A zoo quilt for grandson Logan, due to be born on US presidential election day.

I plan my day carefully… and my husband is nominated for saint award because he has done a lot of “fetching” this or that, shops for groceries,cooks dinner and washes the dishes and is doing a great job of all the above.  Gee, my knee may hurt for a long time.  Lenny is a true gem.

So what does one do on “semi-house arrest”?  I have recently completed some quilts.  I usually work for a few hours in the morning on the current quilt project, then come downstairs to check the garden, answer email and do a few other things.  Today I was watering when a large insect staggered across the small patch of grass.  His wings were wet so I had a chance to get a fairly good look at him.  His features were amazing to behold.  He was about 3.5 inches long with a shape similar to a grass-hopper but much more delicate and elegant.  His legs, body and head were brilliant deep blue, an unreal glistening color.  His wings were a deep rust yet were transparent when they opened.  His eyes were very obvious on his huge head and he WATCHED me as I tried to position myself ever closer to him to take a photo.   He would turn his head to track me and then turn his body toward me – I am not sure if he was menacing me or bluffing but it was a little spooky. I kept telling him I did not want to harm him – I just wanted a good photo of such a handsome specimen.  But I did not say it in Espanol so he remained concerned by my interest.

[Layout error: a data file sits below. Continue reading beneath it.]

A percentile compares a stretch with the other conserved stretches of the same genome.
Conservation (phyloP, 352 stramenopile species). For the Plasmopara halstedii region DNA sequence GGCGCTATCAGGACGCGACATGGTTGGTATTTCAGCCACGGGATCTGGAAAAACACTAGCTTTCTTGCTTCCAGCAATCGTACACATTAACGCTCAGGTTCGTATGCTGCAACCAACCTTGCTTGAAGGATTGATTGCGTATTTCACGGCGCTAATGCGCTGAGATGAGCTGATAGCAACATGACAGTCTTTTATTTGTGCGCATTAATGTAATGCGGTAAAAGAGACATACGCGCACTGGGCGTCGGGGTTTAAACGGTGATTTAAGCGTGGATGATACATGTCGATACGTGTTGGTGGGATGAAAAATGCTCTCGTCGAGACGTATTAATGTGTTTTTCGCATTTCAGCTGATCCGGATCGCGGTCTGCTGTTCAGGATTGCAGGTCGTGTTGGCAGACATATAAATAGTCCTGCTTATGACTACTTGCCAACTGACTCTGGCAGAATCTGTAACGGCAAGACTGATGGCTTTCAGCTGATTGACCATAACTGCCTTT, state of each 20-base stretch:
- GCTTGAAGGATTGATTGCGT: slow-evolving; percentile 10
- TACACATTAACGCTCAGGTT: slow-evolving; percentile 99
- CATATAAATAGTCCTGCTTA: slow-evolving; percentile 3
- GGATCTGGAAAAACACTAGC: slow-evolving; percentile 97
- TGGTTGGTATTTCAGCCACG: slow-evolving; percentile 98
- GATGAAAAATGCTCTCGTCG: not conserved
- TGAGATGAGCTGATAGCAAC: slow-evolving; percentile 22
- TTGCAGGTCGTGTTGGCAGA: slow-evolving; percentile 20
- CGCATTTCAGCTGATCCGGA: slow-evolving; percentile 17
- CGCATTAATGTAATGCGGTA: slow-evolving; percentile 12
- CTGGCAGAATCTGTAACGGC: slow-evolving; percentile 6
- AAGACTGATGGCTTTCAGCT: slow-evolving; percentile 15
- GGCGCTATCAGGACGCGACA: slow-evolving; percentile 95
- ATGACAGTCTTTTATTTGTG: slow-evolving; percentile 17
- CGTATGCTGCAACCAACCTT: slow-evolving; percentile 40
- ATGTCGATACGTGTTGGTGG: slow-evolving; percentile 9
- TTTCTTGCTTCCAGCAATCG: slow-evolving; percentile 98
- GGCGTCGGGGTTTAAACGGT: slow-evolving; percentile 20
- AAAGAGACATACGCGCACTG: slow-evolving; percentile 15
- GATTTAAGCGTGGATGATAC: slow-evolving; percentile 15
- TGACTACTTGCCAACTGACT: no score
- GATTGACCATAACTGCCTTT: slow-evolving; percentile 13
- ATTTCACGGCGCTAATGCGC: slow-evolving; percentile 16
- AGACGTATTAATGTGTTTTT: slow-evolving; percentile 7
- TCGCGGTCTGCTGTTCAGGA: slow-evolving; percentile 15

Unfortunately I could not find a camera that would take great shots of the insect so I only have a couple of shots on my phone – its not a smart phone, either.  I later said that is it also not “smart” to have several cameras in the house but none of them work for one reason or another.  Soon, the large insect visitor dried off enough to fan his wings for a bit and took off like a helicopter, disappearing over the garden wall toward traffic on Avenida de las Americas.  I believe his type may be a rare visitor here.  With our alpine nights, we get very few bugs. Anyway, it was a treat for me to see such an exotic, colorful, HUGE flying insect. I wonder if he lives in the jungle?